Latency depends upon the application domain where it is possible to have long latency, in the order of seconds, for some real-time applications—so long as the throughput is adequate. In other applications, especially with direct human interactivity or in safety-critical systems like automotive and robotics, you may need latency measured in milliseconds or tens of milliseconds.

For machine learning there may be additional metrics that have to be considered. These include accuracy and future proofing.

Power is one of the biggest concerns, given the amount of computational muscle required. “Power is usually strongly correlated to cost, and cost does matter,” says Rowen. “It also matters more as the technology matures and becomes widely deployed. Power is also strongly correlated to mobility, and there’s no doubt that we want to carry processing power to the places we go. State-of-the-art neural network engines (processors, reconfigurable arrays, co-processors) have roughly a factor of 100 energy-per-op advantage over general-purpose CPUs due to specialization around the computation pattern and data types needed for neural network inference.”

But more is required. “Many self-driving cars have the equivalent of 100 laptops running in the truck full-time,” says Ellie Burns, director of marketing for the Calypto Systems Division of Mentor. “That is how much power it is taking. You can’t have a Chevy Volt with 100 laptops. Power has to come down a lot. The industry is struggling with this at the moment, and today the GPU is the only thing that can keep up most of the time. This is why many people are looking at generating custom hardware using high-level synthesis.”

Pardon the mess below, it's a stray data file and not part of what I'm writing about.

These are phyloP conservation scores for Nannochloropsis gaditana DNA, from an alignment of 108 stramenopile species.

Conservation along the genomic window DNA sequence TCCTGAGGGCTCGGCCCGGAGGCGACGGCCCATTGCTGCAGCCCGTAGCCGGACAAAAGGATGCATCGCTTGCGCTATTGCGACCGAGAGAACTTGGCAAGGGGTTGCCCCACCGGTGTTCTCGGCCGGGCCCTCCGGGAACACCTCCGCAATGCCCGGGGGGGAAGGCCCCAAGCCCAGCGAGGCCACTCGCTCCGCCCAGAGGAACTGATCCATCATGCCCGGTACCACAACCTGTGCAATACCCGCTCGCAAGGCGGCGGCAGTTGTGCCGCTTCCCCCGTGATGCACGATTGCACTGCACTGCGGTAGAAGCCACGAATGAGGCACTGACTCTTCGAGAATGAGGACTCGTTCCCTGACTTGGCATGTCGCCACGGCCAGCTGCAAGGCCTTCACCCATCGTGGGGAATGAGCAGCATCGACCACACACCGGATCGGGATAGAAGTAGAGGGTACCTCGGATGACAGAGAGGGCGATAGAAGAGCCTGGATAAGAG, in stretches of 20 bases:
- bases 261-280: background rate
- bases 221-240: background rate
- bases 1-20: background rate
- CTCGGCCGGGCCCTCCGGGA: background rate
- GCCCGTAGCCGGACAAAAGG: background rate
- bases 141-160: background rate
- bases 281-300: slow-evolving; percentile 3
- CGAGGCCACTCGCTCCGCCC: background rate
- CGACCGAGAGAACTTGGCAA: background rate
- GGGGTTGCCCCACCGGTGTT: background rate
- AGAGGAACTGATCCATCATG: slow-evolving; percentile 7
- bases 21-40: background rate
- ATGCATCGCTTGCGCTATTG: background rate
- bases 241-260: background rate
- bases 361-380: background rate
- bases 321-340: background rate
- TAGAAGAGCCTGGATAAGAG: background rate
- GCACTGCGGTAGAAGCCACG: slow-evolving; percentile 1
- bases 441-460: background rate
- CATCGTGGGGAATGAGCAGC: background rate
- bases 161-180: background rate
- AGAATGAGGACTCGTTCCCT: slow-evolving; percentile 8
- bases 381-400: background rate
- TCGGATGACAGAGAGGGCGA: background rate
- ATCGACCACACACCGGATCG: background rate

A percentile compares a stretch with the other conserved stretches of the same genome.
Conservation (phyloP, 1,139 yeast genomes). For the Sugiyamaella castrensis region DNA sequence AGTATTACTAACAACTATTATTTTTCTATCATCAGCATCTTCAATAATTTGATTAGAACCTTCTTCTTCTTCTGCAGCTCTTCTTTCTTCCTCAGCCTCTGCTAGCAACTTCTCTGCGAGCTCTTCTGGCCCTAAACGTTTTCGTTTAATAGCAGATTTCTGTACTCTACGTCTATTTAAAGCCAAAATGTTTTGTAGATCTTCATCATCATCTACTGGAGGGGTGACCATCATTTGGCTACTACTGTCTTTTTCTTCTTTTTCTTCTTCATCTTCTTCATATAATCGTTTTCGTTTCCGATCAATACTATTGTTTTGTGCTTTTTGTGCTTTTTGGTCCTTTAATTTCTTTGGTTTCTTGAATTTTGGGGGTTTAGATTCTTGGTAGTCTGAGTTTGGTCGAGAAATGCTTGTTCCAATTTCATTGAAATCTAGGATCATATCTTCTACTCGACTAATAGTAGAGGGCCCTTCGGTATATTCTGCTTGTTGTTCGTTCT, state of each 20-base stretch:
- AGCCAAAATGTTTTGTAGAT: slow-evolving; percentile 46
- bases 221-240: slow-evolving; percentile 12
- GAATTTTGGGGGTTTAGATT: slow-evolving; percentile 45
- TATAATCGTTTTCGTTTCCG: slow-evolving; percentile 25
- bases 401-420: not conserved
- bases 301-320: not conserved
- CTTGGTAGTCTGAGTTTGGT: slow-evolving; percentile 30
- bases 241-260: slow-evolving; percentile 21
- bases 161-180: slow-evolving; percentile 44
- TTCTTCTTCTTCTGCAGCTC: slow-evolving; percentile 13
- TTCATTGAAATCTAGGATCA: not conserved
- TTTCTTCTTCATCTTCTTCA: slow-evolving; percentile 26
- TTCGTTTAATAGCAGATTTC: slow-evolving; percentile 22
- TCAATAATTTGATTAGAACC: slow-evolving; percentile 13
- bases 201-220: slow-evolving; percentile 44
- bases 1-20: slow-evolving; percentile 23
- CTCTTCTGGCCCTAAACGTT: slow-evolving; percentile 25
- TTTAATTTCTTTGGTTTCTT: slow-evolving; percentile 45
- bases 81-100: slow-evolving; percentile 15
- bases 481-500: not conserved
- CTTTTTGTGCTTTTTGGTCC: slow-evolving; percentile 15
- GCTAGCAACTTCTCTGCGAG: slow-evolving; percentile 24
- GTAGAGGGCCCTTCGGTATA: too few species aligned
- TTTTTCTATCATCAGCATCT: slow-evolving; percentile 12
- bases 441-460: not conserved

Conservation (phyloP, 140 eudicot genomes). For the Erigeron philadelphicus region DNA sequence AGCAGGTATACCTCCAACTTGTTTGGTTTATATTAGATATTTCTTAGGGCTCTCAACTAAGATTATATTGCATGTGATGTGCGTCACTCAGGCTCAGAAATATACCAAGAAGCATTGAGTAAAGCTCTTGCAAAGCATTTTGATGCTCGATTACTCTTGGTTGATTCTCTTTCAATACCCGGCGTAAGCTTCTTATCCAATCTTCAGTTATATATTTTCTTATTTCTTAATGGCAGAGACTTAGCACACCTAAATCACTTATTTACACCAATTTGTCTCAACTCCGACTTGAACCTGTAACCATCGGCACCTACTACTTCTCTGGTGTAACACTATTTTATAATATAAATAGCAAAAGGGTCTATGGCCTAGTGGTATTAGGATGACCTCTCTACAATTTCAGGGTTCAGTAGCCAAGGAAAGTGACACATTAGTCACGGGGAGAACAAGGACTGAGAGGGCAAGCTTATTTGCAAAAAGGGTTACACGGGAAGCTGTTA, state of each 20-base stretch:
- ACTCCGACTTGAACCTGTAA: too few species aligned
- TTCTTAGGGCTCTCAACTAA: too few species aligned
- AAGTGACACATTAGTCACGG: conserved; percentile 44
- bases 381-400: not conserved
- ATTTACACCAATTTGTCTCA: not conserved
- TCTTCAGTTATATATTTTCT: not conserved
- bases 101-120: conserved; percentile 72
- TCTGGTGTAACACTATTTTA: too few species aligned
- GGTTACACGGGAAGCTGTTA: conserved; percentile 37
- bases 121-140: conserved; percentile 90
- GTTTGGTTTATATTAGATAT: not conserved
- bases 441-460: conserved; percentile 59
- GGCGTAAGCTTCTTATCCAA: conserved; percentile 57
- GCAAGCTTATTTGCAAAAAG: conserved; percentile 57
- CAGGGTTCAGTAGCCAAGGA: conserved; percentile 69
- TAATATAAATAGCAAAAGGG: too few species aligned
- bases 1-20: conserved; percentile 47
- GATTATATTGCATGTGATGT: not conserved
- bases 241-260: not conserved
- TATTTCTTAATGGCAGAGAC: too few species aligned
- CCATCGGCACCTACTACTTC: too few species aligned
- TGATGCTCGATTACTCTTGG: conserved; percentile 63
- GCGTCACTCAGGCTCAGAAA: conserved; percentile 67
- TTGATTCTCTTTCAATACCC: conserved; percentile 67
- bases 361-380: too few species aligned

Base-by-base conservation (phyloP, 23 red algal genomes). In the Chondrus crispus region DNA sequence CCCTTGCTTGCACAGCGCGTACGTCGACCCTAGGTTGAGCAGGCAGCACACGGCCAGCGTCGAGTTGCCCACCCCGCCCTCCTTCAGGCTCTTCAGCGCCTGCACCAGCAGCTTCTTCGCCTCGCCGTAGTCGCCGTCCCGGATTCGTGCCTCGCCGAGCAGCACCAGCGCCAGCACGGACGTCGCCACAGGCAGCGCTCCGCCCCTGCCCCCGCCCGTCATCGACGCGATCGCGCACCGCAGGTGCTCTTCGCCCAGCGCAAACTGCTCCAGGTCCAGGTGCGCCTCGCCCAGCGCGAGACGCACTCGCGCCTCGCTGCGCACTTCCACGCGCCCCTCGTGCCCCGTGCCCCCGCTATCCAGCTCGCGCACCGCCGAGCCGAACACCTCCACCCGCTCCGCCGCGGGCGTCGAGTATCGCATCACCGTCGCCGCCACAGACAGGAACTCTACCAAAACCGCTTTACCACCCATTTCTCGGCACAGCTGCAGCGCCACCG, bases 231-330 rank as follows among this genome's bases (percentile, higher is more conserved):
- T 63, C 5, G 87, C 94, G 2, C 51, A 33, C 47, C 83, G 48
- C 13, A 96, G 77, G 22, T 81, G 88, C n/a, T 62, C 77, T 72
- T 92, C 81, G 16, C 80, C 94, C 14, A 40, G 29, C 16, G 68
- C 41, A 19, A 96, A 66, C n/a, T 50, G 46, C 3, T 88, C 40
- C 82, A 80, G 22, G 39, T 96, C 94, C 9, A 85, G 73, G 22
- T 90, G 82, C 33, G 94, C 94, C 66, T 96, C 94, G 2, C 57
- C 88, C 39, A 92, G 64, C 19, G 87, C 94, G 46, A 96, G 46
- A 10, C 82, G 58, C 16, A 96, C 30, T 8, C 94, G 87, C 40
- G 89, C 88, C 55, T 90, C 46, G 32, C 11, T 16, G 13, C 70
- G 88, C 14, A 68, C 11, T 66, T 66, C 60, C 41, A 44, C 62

Lower power consumption also could enable new applications. “There are 1 million cameras in Beijing, and each produces 2.5Mb of data per second,” says , president and CEO of OneSpin Solutions. “Imagine the power and the data transfers that are required if processing were done in the cloud. They need smaller devices, cheaper devices, things that do not consume as much power. That is where new architectures come in. The standard architectures have a bottleneck on power because of data movement. They are trying to come up with architectures that change this or optimize the network so that it is less hungry.”

Power is one of the biggest tradeoffs for machine learning, and bandwidth requirements create limitations.

“Neural networks are very bandwidth-hungry due to vast amounts of data needing to be loaded into the accelerator to run just a single network inference,” adds Socal. “The memory bandwidth requirements also increase with the increase in size of neural network models, in terms of coefficients (weights), input and output data size, driven by the use of end-to-end and all-in-one network models as seen today. This introduces significant challenges for SoC designers and OEMs. Higher external memory bandwidth requires faster memory modules, which are significantly more expensive and power hungry. Many solutions will be limited in performance, not by the compute power of the inference engine, but by the ability of the system to provide the required bandwidth to the neural network accelerator.”